Dark Sage is a heavily modified version of SAGE that evolves galaxies through local processes in a series of disk annuli that have fixed specific angular momentum and are kinematically distinct from multiple bulge components. By evolving the one-dimensional structure of galactic disks, Dark Sage can meaningfully compute the atomic and molecular hydrogen contributions to cold gas, and predict properties like sizes, specific angular momenta, and metallicity gradients for stellar and gas components. The model is presented in Stevens et al. (2016). Some extra details can be found in the thesis of Stevens (2016) and in the paper by Stevens & Brown (2017). The Dark Sage codebase is publicly available on Github and the ASCL. Currently on TAO, Dark Sage galaxies have been produced with the following simulations:
Pictorial overview of some of the galaxy formation physics and design of Dark Sage.
Credit: Fig. 2 of Stevens et al. (2016).
Several aspects of Dark Sage are already described on the SAGE page. These include gas infall, cooling and accretion, and radio mode feedback. New features of the model include the following.
Disk structure and cooling
Each galaxy in Dark Sage contains a gas disk and a stellar disk. Each of these is broken into 30 annuli, which are bounded by fixed values of specific angular momentum. The equivalent radial coverage of an annulus depends on the galaxy's rotation curve, which is updated regularly, assuming analytic density profiles for dark matter, hot gas, etc. Fresh gas that cools or is accreted onto a galaxy is assumed to carry an exponentially decaying profile as a function of specific angular momentum, with a net specific angular momentum (in both direction and magnitude) equivalent to that of the halo at the time. The net angular momentum vectors of the cooling gas and the pre-existing gas disk are summed to define the new disk plane; the content of both disks is then projected onto this new plane. Within each gas annulus, the atomic and molecular hydrogen contents are calculated using a mid-plane pressure prescription.
Passive star formation
Star formation is calculated locally within each gas annulus. The star formation rate of an annulus is directly proportional to its H2 content. The instantaneous recycling approximation is maintained. Stellar feedback is applied locally in each annulus. The amount of reheated material is proportional to the star formation rate, but also inversely proportional to the local gas density. The orientation of the stellar disk after a star formation episode is found by summing the angular momentum vectors of the newborn (parallel to the gas disk) and pre-existing stellar disks and projecting those disks onto the new plane. While the gas and stellar disks need not always be aligned, the gas disk experiences a torque from the stars and precesses about them to slowly return coplanarity.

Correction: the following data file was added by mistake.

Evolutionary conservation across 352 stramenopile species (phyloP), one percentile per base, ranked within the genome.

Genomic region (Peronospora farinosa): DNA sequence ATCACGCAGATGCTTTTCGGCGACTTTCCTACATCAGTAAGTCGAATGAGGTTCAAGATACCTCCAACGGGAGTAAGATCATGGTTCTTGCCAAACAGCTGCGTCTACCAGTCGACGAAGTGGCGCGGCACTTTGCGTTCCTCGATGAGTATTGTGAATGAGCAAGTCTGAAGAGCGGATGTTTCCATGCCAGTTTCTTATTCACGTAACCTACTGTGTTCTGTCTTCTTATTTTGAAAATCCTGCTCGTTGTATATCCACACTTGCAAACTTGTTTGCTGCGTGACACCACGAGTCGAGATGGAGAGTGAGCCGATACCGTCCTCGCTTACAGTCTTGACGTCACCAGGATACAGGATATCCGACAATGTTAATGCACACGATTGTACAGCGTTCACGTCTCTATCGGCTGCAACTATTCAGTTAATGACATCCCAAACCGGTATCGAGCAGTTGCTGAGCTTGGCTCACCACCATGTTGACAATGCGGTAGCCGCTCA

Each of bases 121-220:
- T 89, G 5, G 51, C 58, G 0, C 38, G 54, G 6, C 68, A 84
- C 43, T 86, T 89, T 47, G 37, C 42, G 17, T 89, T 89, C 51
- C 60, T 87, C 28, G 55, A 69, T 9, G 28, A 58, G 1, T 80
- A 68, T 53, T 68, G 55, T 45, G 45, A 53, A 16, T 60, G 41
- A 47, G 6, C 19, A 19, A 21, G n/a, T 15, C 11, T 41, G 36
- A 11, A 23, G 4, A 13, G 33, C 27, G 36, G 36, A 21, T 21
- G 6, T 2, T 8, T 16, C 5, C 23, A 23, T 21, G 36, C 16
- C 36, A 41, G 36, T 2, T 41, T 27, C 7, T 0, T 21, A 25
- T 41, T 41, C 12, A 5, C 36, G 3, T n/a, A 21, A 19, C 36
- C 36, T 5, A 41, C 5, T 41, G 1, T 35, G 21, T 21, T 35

The Toomre Q stability of each annulus is calculated regularly. Should an annulus be unstable, i.e. Q<1, mass must be shifted out of this annulus to bring it back to stability. If gas is unstable, a fraction of this gas will be shifted to the two adjacent annuli, while the rest will be consumed/reheated by a starburst and stellar feedback. Unstable stars are all transferred to the adjacent annuli, in proportion such that angular momentum is conserved. Unstable material in the innermost annulus can be transferred to the instability-driven bulge or accreted onto the black hole. This is the dominant mode of star formation for stars that reside in high-mass galaxies in the model.
Gas stripping and merging of satellite galaxies
As in SAGE, the hot gas of a satellite galaxy is stripped in proportion to its dark matter as it falls into a halo. In addition though, Dark Sage includes ram-pressure stripping of cold gas. Should the hot gas mass surrounding the satellite be smaller than the galaxy mass itself, ram-pressure stripping is applicable to each annulus. If the gravitational restoring force per unit area for an annulus is less than the ram pressure it experiences, all cold gas in that annulus is transferred to the central's hot reservoir.
When a satellite merges with a central galaxy, its stars are transferred to the merger-driven bulge. Gas from the satellite is placed in the central's annuli whose specific angular momenta matches the satellite's measured specific angular momentum (with some smoothing) relative to the central at the last snapshot before merging.
Active galactic nuclei
The radio mode in Dark Sage matches that of SAGE. The quasar mode has been slightly modified. When quasar accretion takes place, the energy available is compared to the innermost annulus. If that energy exceeds the unbinding energy of the annulus, all that gas is unbound. The remaining energy is then compared with the next annulus, conducting the same process until all available quasar energy is consumed. If energy remains after unbinding all the cold gas from the disk, then the hot gas in the halo can also be ejected.
Dark Sage was calibrated to a set of observational galaxy properties at z=0. The primary constraints include the stellar, HI, and H2 mass functions, and the H
I fraction of galaxies as a function of stellar mass. Secondary constraints include the Baryonic Tully–Fisher relation, the black hole–bulge mass relation, the mass–metallicity relation, and, loosely, the Madau–Lilly diagram. The following plots were produced using the version of Dark Sage available on TAO with the Millennium simulation.
Stellar mass function of Dark Sage galaxies at z=0 against observations.
Molecular hydrogen mass function of Dark Sage galaxies at z=0 against observations.
Atomic hydrogen mass function of Dark Sage galaxies at z=0 against observations.
Atomic hydrogen ratio of Dark Sage galaxies as a function of stellar mass at z=0 against the mean observed relation.